Volume 95, Issue 17

Friday, September 28, 2001
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About the Gazette


Gazette Alumni speak

A story behind the stories

History in print

The UBC prank: breaking and entering

Champagne with an old friend

From Pam to Parliament Hill and beyond

Tories, snow and free beer

An anti-country club

Getting sauced

From Pam to Parliament Hill and beyond

Paul Wells

Then: A&E and News Editor 1985-1989

Now: Parliamentary columnist at The National Post

I owe my career in journalism to student thrift and unrequited lust.

I was a freshman living at Westminster College in 1985 when I heard you could get into a concert for free if you reviewed it for The Gazette.

This seemed to me an almost unimaginably clever scam. Dizzy Gillespie was coming to Alumni Hall and I did not want to spend $17, so I mustered up my courage and announced my existence to the paper's ancient and terrifying editors.

They were unimpressed, but sent me to the concert. As a bonus, I was allowed to review an LP (it's how old people spell CD; ask your parents). That review produced my first byline: "By Pam Wells."

The whole sordid business would certainly have ended there if I had not paid keen attention to the entertainment editor who handed me the LP. She was a vision such as I had never witnessed in Sarnia and I resolved to capture her heart, or contiguous anatomy, with my typing fingers.

Of course, this project bore no fruit whatsoever, but it kept me writing through the humiliation of the Pam Wells thing. Today, she has a husband and kids. I have other editors – foul and slithering creatures who at least get the byline right.

For most of my time at Western, I was a foul and slithering editor myself. The bunch of us basically taught one another journalism.

I used to type for half the night. My entertainment co-editor would literally pull each yellow sheet from the typewriter (it's how old people spell computer; ask your parents), edit the copy, slam it into the page. Occasionally, he would sigh theatrically and offer advice. For a month, he routinely cut the last paragraph from everything I wrote. "If you can't figure out how to end a piece," he announced at last, "you probably already have."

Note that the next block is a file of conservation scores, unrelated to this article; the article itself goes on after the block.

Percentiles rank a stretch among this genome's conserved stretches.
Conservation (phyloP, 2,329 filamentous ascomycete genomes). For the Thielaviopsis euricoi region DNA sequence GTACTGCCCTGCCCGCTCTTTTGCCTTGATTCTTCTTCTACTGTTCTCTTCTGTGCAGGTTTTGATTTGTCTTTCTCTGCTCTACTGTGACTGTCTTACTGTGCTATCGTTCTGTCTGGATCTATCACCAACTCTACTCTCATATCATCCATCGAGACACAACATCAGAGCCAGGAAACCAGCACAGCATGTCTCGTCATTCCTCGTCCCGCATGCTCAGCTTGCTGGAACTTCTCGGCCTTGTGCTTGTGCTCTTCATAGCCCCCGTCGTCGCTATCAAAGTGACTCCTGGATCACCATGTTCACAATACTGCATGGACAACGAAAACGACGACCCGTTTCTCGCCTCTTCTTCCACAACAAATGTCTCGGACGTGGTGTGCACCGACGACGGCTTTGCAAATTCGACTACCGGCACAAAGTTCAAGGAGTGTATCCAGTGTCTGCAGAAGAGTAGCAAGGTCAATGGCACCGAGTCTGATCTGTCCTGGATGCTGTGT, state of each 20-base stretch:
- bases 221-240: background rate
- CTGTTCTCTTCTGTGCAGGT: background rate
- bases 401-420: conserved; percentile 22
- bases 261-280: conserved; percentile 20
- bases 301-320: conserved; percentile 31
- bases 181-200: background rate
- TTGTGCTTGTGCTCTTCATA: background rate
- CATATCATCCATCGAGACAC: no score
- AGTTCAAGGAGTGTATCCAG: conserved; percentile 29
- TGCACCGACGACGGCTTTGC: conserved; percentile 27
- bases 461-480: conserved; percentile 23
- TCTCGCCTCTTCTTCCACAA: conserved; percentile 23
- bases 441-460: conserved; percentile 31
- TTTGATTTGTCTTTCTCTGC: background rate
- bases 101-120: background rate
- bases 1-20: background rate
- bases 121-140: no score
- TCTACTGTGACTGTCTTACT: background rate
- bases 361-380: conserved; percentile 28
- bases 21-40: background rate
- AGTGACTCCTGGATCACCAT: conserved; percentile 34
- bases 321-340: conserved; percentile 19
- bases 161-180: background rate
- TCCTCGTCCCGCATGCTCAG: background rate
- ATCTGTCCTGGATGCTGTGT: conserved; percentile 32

His name was Jeff Brooke and today he helps put out The Globe and Mail.

Our Editor-in-Chief would poke his head out of the front office and complain that our odd division of labour was no way to run a paper. His name was Graeme Hamilton and as I write, he is in Manhattan covering the World Trade Center madness for The National Post.

Later, a sad-eyed funny guy joined us. We taught him what we knew and drank his beer.

He went on to become Editor-in-Chief of The Gazette. His name was Mike Martin and he had become a fine professional reporter by the time cystic fibrosis killed him. Our old Gazette gang reconvened in Toronto for a wake none of us will ever forget.

Each September, when I run into the Shinerama students, I empty my pockets.

Today, many of us are still journalists. We do nothing materially different from the tricks we taught one another over Swiss Chalet chicken or, on the nights I lost the vote, pizza. I carried my laminated Gazette press pass in my wallet for a decade, to Oka and Parliament and the 1995 referendum in Quebec.

I put it away when I realized I could barely recognize the kid in the photo. Must be Pam Wells.

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Copyright The Gazette 2001